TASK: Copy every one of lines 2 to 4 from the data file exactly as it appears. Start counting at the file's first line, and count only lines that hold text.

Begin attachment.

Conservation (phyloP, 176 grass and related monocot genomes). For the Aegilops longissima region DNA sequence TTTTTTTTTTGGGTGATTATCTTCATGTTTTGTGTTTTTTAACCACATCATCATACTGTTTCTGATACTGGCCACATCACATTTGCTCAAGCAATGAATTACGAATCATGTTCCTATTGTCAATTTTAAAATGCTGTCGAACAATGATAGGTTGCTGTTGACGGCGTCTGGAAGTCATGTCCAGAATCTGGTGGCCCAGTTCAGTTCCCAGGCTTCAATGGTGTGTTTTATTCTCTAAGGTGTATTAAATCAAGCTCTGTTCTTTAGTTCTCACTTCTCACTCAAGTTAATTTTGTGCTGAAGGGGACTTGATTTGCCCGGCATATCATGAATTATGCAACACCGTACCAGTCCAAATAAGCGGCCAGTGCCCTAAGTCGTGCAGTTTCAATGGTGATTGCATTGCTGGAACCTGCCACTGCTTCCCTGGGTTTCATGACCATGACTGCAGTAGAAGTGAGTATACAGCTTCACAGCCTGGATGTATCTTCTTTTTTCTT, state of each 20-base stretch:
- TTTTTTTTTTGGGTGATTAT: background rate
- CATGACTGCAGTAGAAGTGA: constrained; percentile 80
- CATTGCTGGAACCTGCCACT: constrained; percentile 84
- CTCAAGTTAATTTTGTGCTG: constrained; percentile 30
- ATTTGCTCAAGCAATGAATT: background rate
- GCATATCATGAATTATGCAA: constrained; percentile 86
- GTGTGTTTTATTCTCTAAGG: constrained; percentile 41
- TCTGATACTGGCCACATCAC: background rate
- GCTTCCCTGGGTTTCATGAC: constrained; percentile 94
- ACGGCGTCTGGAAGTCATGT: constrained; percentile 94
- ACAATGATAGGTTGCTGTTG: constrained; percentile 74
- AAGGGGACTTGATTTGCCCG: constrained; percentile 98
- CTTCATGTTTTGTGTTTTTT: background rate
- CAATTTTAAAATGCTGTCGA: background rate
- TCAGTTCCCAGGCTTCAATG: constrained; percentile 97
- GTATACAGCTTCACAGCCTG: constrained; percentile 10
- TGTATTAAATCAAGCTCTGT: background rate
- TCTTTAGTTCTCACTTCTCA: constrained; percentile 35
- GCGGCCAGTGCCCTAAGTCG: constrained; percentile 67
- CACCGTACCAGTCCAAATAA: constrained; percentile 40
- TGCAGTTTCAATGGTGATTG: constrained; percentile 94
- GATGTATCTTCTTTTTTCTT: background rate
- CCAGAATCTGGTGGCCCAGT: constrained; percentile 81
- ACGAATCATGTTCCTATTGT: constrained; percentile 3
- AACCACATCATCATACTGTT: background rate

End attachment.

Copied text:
- TTTTTTTTTTGGGTGATTAT: background rate
- CATGACTGCAGTAGAAGTGA: constrained; percentile 80
- CATTGCTGGAACCTGCCACT: constrained; percentile 84